Para Exportadores | Negocios ProMéxico

persona o integrante del equipo. Si la organización tiene mecanismos apropiados, esas ideas pueden explotarse y ponerse a su servicio. La estrategia de una organización debe considerar las propuestas e ideas con el propósito de permearlas para alinear el rumbo de una organización. La relevancia de ciertos procesos, reglas de negocio y roles son de gran utilidad para el líder de la organización. Los proyectos son el conjunto de herramientas que tienen los líderes de negocio para concretar su estrategia. Los proyectos contribuyen a mantener el foco en la ejecución de la estrategia, es decir, en los procesos que contribuyen a materializar la visión estratégica de la organización.

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Características de una implementación exitosa No es un secreto que el proceso de cambio puede ser complicado e incluso traumático. Sin embargo, utilizando un enfoque apropiado, el cambio debe interpretarse como una oportunidad para el desarrollo de los colaboradores de una empresa u organización. Para concretar los cambios debe considerarse lo siguiente: 1. Contar con el apoyo al más alto nivel. Los cambios sustantivos requieren que la alta dirección esté de acuerdo con las propuestas presentadas. 2. Involucrar activamente a la gente que será impactada por el cambio. Esto implica que su punto de vista debe ser tomado en cuenta para distintos niveles de planteamientos: desde la verbalización de las oportunidades o debilidades, hasta la configuración de propuestas. 3. Identificar el campo de fuerza alrededor del cambio. En cualquier esfuerzo de esta naturaleza existe un campo de fuerza restrictiva y otro tendiente al impulso. Para propiciar el cambio deben fortalecerse las fuerzas promotoras del impulso. 4. Pensar en grande. Es importante tener en mente el fin, establecer la gran visión de hasta dónde se quiere llegar. Esto dará rumbo a los colaboradores y los ayudará a visualizar mejor el mundo al final del camino, lo que puede representar una fuente inagotable de motivación para el equipo. 5. Moderar el esfuerzo de cambio. Es importante acotar los esfuerzos de implementación, de manera que siempre se esté actuando en un nivel de alto impacto y baja complejidad. Esto asegura la entrega de resultados utilizables para la organización, minimizando los impactos de desviaciones y riesgos. Además al tener implementaciones de

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baja complejidad se genera una inercia positiva hacia el proceso de cambio. En suma, el Modelo de administración de las ideas es un modelo aspiracional destinado a balancear el desempeño de una organización. Su propósito es que las organizaciones o empresas estén orientadas a generar resultados consistentes, sustentables y repetibles. Para poder instrumentarlo, deben considerarse cuatro factores: 1. Entorno: Representa la influencia del entorno externo a la organización. 2. Gobierno: Relacionado con la toma de decisiones, la estructura organizacional, las políticas, reglas de negocio y estilos de supervisión, entre otras cosas. 3. Tecnología: Enfatiza la importancia de las tecnologías de la información, las metodologías de trabajo, maquinaria, procesos, formulas y todos los

elementos necesarios para entregar resultados. 4. Capital humano: Las habilidades, las competencias específicas, el talento y conocimiento, así como la motivación y expectativas de desarrollo son cruciales. Al momento de iniciar cualquier cambio, además de tomar en cuenta cada una de estas recomendaciones, deben considerarse los cuatro factores previos. Una vez revisado este tema, ¿considera que su empresa está equilibrada? ¿Valdría la pena buscar este equilibrio? N *Director General, TenStep Latinoamérica (www.tenstep.mx). Es Licenciado en Administración, certificado en PMP y Lean Process. Conferencista en foros de negocios. Ha trabajado en proyectos para GNP, Metlife, Grupo Invex, Grupo Televisa, Grupo San Pablo, entre otras.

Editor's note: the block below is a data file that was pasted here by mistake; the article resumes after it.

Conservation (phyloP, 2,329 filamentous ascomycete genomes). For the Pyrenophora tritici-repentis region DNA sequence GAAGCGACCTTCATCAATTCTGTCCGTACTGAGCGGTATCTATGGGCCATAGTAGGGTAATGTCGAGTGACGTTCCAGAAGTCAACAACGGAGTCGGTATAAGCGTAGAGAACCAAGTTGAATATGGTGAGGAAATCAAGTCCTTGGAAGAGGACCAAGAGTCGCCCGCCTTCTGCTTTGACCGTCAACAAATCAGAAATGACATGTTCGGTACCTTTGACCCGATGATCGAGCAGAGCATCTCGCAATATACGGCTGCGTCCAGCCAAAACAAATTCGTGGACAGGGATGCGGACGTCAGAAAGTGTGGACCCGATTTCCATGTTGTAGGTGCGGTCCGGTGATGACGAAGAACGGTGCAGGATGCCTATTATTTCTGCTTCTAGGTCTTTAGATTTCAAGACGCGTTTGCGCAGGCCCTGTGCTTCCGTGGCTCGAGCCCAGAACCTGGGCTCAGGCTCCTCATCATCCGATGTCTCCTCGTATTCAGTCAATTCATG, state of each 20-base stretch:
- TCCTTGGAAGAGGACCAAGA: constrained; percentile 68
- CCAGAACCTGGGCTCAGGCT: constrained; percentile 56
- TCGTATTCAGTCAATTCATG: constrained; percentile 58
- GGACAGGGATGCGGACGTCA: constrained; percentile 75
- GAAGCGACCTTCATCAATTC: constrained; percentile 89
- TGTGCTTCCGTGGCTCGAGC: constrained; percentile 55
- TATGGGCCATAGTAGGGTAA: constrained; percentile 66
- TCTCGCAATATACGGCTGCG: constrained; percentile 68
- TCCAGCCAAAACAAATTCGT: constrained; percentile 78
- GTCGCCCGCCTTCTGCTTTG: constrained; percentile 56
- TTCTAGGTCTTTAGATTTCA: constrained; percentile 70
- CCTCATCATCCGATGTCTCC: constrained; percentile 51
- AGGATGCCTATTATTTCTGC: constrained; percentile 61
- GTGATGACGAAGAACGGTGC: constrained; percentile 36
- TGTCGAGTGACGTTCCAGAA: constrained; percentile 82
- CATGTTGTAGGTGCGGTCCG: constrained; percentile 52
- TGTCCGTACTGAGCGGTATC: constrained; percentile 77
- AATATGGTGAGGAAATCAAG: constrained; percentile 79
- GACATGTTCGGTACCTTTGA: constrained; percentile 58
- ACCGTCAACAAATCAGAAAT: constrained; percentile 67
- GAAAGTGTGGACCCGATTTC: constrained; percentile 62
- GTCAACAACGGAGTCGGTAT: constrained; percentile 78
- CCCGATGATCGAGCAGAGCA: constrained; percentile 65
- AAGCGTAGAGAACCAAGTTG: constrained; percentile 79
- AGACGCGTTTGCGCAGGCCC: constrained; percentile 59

La estrategia de una organización debe considerar las propuestas e ideas con el propósito de permearlas para alinear el rumbo de una organización. La relevancia de ciertos procesos, reglas de negocio y roles son de gran utilidad para el líder de la organización.

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Filipinas

renueva sus lazos comerciales con México Su ubicación estratégica, afinidad cultural con México, su mano de obra calificada y economía dinámica, hacen de Filipinas un destino atractivo para las inversiones de empresas mexicanas. por jason jovencio a. anasarias*

Una de las mayores preocupaciones para cualquier persona que realiza negocios en otro país es la adaptación cultural. Esto no es un problema para los inversionistas mexicanos que buscan un aliado para realizar sus negocios en Asia. Filipinas –país que se precia de ser una de las naciones más amigables de Asia– tiene múltiples similitudes culturales con América Latina, debido a su herencia colonial española. Los mexicanos se sienten como en casa cuando están con los filipinos debido a las semejanzas de ambos países, forjadas durante siglos. A pesar de que Filipinas y México establecieron relaciones bilaterales formales en 1953, las culturas filipina y mexicana se reunieron por primera vez hace casi 450 años –en 1565– durante la expedición de Manuel López de Legazpi, quien zarpó hacia Filipinas –desde Barra de Navidad, Jalisco– con un grupo de soldados mexicanos indígenas tlaxcaltecas. Durante los siguientes 250 años (de 1565 a 1815) Filipinas fue gobernada por los españoles a través del Virreinato de la Nueva España. Los antecedentes del actual comercio interoceánico se establecieron entre los puertos de Manila y Acapulco a través de la llamada Nao de China –conocida también como el galeón comercial Manila. Los galeones traían de Manila las riquezas de Asia a México, mientras que de Acapulco no sólo llevaban plata y oro del Nuevo Mundo, también dejaron una huella duradera en el idioma, la cultura, las tradiciones, la religión y la flora y fauna, así como en el estilo de vida de los filipinos. Hoy, años después de que los últimos galeones navegaron entre Manila y Acapulco, Filipinas y México están reactivando su comercio bilateral. Debido a su ubicación geográfica, la nación filipina se ha reinven-